It should be noted parenthetically that the classic concept, vis á tergo, goes back to antique medicine when it played only a secondary role to vis á fronte, or “force from the front,” which referred to suction forces (vacuum) working locally, (eg, ventricular diastolic suction) and at a distance, akin to gravity.
but, largely bereft of their original meaning, slowly acquired a new identity. The force from behind now assumes the dominant role as pressure generated by ventricular contraction, pushing the blood through the capillary beds back to the atria. A portion of this force is stored in vessel walls as elastic energy and is represented in the concept of the mean systemic pressure (Pms). The force from the front, on the other hand, became a generic term for a host of phenomena ranging from ventricular diastolic suction and/or respiratory pump, which facilitate filling of the heart, to a range of factors that impede venous return.
The latter became the mainstay of Guyton’s venous return model of circulation discussed in the following section.
Over time, the pressure-propulsion (PP) model has become deeply engrained in the collective subconscious and, with few exceptions, virtually has remained unchallenged. It is suggested that in the light of rapidly accumulating growth of information obtained with the help of in-vivo experimental and clinical imaging modalities, the number of discrepancies between the observed phenomena and the constraints imposed by the existent circulation model is likely to increase. It is the purpose of this article to present some of the recently collected evidence against the commonly accepted PP model of circulation and to propose the conceptual framework for a new, more complete understanding of the circulatory phenomena.
In the first part of the article a brief historic outline and the salient features of Guyton’s venous return (VR) model of circulation are discussed as well as the reason for its incongruence with the left ventricular (LV) model of circulation. Attention then is turned to the heart and to ways in which its mechano-energetic function compares to a standard hydraulic pump. Work on isolated heart preparations demonstrates that the heart is unable to maintain constant pressures or flow in face of the changing loading conditions and suggests that it is a rather inefficient pressure-propulsion pump. It is proposed that the heart functions by interrupting the flow of blood already in motion; that is, as an impedance pump, whose mechanical action can be compared to a hydraulic ram. It is further suggested that in place of the mechanistic PP model, the biologic model of circulation be adopted in which the blood is a self-moving agent driven by the metabolic demands of the tissues. The evidence in support of this model comes from observations of the embryonic circulation, through comparative anatomy and from phenomenology of the mature circulation. It is then shown that the conceptual framework for the PP model is rooted in the principles of a thermodynamically closed system, which, according to current understanding, no longer adequately describes the biologic phenomena in general and, as proposed in this article, the circulatory system in particular. Finally, the phenomenon of autonomous blood movement is discussed in the context of open-systems biology.
What Controls Cardiac Output?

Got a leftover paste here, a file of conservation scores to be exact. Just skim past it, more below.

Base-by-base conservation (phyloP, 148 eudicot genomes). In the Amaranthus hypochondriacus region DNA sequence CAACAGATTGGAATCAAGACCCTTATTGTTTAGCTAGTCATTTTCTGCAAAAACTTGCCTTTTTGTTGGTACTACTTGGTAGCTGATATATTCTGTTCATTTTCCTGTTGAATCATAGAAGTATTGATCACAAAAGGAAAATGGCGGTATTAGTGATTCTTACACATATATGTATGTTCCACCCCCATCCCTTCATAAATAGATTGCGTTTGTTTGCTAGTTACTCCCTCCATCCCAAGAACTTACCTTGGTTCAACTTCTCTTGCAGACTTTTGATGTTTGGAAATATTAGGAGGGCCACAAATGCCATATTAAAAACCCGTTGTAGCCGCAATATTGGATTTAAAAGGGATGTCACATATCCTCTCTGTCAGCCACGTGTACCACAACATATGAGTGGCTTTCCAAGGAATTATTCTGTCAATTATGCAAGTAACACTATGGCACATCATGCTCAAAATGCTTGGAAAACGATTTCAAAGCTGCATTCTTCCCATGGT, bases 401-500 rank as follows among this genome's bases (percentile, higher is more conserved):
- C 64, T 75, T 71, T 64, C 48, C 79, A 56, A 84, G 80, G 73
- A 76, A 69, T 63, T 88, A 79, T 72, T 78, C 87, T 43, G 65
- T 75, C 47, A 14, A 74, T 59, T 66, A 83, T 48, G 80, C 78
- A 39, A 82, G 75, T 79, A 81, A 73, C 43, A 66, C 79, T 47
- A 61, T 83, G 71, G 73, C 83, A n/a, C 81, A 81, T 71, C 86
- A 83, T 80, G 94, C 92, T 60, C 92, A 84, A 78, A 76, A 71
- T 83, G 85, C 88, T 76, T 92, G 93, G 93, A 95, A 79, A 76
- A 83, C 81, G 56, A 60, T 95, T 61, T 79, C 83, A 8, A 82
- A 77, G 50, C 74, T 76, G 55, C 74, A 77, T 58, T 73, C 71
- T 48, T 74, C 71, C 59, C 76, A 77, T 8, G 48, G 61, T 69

In spite of the general assumption that the heart provides the total mechanical energy for blood propulsion, the experimental observations have polarized basic scientists and clinicians into 2 opposing views concerning the control of cardiac output (CO). While proponents of Guyton’s VR model contend that the peripheral circulation plays the dominant role in control of CO, adherents of the LV model ascribe this role, by default, to the heart.
Since the ultimate source for blood propulsion in both models can be traced to the hydrodynamic equivalent of Ohm’s law (where the power source for the circulating blood clearly originates in the pump, ie, the heart), those seemingly opposing views differ only on the surface but not in essence. It is apparent that this central issue in cardiovascular physiology will not be resolved until the fundamental question (“What makes the blood go around?”)
is considered not only in the light of the conventional model but also from the observed circulatory phenomena themselves.
Guyton’s Venous Return Model
Between the 1950s and 1970s, Arthur Guyton and coworkers developed a circulation model that has, in due course, become almost universally accepted. At the core of the model is the idea that venous circulation plays a central role in control of CO. The starting point for the VR model was a number of observations that convinced Guyton and his collaborators that cardiac output largely was unaffected by the activity of the heart.
did not cause an increase in CO. Similarly, experiments on dogs, in which the right heart was replaced by a bypass pump, showed that CO could be maintained at the baseline level only when the pump output matched the autonomous rate of venous return. The increase in pump flows above the baseline would result in collapse of the great veins without change in CO.
Significant to Guyton’s model is the division of the circulatory system into 2 parts. The first consists of the heart and lung and the second of the entire systemic circulation. Both parts were, in turn, investigated separately. The heart-lung segment was examined on the isolated heart preparation and in an intact animal under a variety of experimental settings. The isolated systemic circulation, on the other hand, was studied by replacing the heart with a bypass pump, and on intact animals by measuring pressure and flow at different points while stressing the circulation.
The other key component of the model is the role of elastic recoil pressure within the vessels that supplies potential energy to the circulating blood. This pseudostatic pressure, technically known as Pms, is defined as the equilibrium pressure generated by the elastic recoil of the vessels during no-flow state. Its value represents the filling of the vessels and is, according to the theory, the principal force for driving the circulation.